Team of Galápagos Conservancy

Española Island


Española is the southernmost of the Galapagos Islands and is also one of the oldest. Geologists estimate it is about four million years old. Española is a classic shield volcano, created from a single caldera in the center of the island. Over thousands of years, the island slowly moved away from the Galapagos hot spot where it was formed and the volcano became extinct. Erosion began to occur, eventually resulting in one of the flattest islands in the archipelago with one of the lowest elevations.


The quantity and variety of wildlife found on Española make its two visitors sites among the most popular and attractive of the archipelago. Because Española is one of the most isolated islands in Galapagos, it has a large number of endemic species — the Española mockingbird, the Española lava lizard, and the waved albatross, to name a few.

  • Area

    60 km2 or 37 mi2

  • Maximum Altitude

    206 m or 675 ft

  • Human Population


The Española giant tortoise species was rescued from the brink of extinction and is now one of Galapagos’ greatest conservation success stories. Starting with only 14 individuals found on the island in the 1960s, scientists and resource managers at the Charles Darwin Foundation and Galapagos National Park have since released nearly 2,000 young tortoises on Española where they are now thriving. Read more about the Giant Tortoise Restoration Initiative.

Española is probably most well-known for being the sole breeding ground for the entire population of the world’s Waved Albatrosses. Given their limited breeding range, the species was originally listed as Vulnerable on the IUCN Red List. However, in 2007 it was changed to Critically Endangered due to its decreasing population resulting from threats including fishing in waters near the mainland, oil pollution from fishing boats, and global warming and its effects on the frequency and strength of El Niño events. The Waved Albatross population is currently being monitored by the Charles Darwin Foundation and the Galapagos National Park Service and activities to protect them and their habitat are underway.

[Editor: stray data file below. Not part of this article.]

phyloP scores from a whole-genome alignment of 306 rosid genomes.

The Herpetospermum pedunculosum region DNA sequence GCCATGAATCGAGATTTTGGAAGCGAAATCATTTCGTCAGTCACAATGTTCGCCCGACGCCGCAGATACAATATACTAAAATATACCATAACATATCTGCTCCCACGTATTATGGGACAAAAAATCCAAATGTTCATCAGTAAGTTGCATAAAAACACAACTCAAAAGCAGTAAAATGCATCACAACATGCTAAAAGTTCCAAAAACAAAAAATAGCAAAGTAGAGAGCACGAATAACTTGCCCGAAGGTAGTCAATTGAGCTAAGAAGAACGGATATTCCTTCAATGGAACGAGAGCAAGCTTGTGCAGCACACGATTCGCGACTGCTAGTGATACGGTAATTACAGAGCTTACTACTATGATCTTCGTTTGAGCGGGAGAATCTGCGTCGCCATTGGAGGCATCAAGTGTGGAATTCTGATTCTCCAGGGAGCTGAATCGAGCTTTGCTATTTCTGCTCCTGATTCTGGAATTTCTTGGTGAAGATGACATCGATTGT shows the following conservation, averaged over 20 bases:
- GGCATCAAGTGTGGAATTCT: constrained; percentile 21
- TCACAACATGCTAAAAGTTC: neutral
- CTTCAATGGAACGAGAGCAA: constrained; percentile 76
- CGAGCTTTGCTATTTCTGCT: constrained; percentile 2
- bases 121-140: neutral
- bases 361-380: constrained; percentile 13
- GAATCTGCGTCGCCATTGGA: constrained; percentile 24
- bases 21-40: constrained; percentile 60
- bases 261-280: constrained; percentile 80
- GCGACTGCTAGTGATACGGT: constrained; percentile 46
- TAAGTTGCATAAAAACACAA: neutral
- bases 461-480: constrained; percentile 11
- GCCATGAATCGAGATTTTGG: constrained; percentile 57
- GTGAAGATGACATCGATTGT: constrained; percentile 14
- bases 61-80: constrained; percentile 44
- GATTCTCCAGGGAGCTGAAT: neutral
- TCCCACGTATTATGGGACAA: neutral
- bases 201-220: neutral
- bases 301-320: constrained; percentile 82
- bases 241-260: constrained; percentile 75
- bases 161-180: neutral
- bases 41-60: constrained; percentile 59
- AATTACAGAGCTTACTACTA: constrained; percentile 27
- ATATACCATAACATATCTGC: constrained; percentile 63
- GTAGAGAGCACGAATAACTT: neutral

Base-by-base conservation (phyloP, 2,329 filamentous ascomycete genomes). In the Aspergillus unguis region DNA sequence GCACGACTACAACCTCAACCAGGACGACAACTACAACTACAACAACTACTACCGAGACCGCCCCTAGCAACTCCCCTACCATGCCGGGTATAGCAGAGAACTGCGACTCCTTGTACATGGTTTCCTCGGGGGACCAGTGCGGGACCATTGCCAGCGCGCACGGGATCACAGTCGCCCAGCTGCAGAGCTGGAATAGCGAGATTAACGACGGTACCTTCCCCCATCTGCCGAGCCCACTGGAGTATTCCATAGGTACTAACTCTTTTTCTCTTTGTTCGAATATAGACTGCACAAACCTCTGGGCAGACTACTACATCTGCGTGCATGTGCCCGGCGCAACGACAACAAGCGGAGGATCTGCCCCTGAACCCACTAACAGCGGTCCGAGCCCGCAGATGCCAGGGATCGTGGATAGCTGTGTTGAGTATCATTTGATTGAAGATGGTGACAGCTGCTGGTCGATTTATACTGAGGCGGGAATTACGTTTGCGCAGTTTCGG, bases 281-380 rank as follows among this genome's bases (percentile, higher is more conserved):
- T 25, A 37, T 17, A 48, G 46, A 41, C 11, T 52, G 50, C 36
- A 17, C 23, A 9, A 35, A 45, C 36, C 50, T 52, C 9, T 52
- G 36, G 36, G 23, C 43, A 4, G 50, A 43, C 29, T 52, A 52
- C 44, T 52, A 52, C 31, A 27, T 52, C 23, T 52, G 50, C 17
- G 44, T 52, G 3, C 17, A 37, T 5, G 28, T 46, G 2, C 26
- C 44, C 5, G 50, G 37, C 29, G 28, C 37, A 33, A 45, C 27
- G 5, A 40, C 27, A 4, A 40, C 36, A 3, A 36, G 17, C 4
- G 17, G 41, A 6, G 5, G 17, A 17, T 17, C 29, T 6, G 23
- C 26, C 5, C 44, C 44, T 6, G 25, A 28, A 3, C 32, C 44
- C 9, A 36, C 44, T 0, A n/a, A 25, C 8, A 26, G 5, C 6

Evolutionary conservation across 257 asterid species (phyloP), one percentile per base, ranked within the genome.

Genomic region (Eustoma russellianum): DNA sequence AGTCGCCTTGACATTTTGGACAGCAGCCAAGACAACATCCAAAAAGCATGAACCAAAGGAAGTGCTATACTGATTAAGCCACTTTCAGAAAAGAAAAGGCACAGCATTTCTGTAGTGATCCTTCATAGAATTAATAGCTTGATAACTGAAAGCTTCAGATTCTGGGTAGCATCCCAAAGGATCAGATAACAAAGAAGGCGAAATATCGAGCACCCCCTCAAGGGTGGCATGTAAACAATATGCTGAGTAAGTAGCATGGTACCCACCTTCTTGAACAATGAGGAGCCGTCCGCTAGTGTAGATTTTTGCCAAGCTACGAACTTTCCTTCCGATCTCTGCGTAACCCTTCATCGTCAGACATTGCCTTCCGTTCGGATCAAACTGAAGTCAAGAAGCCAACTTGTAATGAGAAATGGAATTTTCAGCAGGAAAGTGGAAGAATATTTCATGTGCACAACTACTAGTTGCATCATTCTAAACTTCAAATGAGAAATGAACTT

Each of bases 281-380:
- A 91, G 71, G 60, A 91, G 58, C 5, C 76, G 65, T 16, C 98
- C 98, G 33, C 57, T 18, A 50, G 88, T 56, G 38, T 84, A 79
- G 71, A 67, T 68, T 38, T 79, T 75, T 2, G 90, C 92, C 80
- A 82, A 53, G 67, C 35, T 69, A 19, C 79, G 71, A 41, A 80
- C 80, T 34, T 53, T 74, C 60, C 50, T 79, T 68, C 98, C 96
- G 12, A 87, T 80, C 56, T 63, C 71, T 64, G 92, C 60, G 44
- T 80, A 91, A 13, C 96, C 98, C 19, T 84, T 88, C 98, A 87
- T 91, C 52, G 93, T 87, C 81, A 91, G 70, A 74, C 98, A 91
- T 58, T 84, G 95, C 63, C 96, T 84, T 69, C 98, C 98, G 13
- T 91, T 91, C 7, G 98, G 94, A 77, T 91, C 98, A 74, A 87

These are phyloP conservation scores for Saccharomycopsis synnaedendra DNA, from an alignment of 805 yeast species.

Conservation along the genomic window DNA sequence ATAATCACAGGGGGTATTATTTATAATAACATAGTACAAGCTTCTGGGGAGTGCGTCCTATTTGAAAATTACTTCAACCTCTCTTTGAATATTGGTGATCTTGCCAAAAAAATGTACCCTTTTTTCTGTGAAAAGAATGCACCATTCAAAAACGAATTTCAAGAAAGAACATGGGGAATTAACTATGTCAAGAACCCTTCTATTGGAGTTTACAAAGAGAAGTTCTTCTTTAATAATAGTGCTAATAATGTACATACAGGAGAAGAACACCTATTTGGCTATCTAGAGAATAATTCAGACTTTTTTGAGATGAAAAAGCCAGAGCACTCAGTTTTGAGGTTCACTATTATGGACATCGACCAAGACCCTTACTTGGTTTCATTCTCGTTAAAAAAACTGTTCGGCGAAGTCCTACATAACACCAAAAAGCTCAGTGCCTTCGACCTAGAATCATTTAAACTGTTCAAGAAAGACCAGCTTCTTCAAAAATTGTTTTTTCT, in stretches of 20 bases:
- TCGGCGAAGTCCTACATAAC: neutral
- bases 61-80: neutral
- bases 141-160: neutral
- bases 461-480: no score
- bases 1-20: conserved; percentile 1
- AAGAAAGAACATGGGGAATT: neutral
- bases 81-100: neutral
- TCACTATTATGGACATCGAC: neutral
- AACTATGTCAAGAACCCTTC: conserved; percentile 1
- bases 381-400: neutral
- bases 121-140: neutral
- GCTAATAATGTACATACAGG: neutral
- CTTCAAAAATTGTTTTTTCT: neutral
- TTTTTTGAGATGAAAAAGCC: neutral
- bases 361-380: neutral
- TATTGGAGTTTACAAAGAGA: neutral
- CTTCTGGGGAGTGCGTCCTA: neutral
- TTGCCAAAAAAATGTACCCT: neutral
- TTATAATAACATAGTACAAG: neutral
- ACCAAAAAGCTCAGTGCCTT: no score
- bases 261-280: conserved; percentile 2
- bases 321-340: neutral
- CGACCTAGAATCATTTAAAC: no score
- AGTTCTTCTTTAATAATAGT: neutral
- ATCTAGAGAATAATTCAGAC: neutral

Visitor Site

Punta Suarez

One of the most popular visitor sites in Galapagos, Punta Suarez has an amazing variety and quantity of wildlife. Lazy sea lions may greet visitors at the rocky landing site, forcing visitors to step over or around them to get to the trail. Groups of young sea lions are often found nearby playing in the shallow water, waiting for their mothers to return with food. Brightly-colored red and green marine iguanas can be found lining the coastal areas near the landing site. They are the only marine iguanas that remain brightly colored throughout the year.

The trail passes by a small beach occupied by more sea lions and large and colorful Española Lava Lizards. It then cuts through some saltbush, where Galapagos Hawks, Española Mockingbirds, three species of Darwin’s finches, and Galapagos Doves all go about their business. Visitors then come upon the impressive nesting colonies of Blue-footed and Nazca boobies, who make their nests right along the visitor trail near the western cliffs of the island. Swallow-tailed Gulls and Red-billed Tropicbirds dash in and out of the cracks in the cliffs. Continuing inland, the trail leads to a cliff on the southern side of the island overlooking the ocean. Waves crash into a lava fissure, creating a blowhole that sprays water nearly 30 m into the air at high tide.

The highlight of this visitor site — and perhaps one of the highlights of the Galapagos Islands — is strolling along the edge of the Waved Albatross breeding colony. With a population of 25,000 to 30,000, nearly the entire world population of the adult birds can be found on Española between April and December. They mate for life and perform an elaborate mating dance, a spectacle that can last five days and may include stumbling, honking, and beak-fencing. Waved Albatross pairs produce a single egg each year and share responsibility for its incubation. Their grace in the air is sharply contrasted by their comic clumsiness on land. Lucky visitors will observe Waved Albatrosses wobble awkwardly to the cliff’s edge before launching themselves into the wind to take flight—many of them for the very first time in December. The entire colony leaves Española by January to fish for three months before returning. The young albatrosses will remain at sea for about five years before returning to Española to seek their mate.


Marine Site

Gardner Island and Tortuga Rock

Snorkelers will marvel at schools of large colorful tropical fish, including Yellow-tailed Surgeon fish, King Angelfish, and Bump-head Parrotfish. A few underwater caves teem with wildlife, and there are rocky walls covered with various invertebrate species. The occasional massive Manta Ray or Spotted-Eagle Ray may glide by as White-tipped Reef Sharks nap on the ocean floor in rocky areas. This snorkeling site also offers a wonderful chance to swim with playful sea lions.


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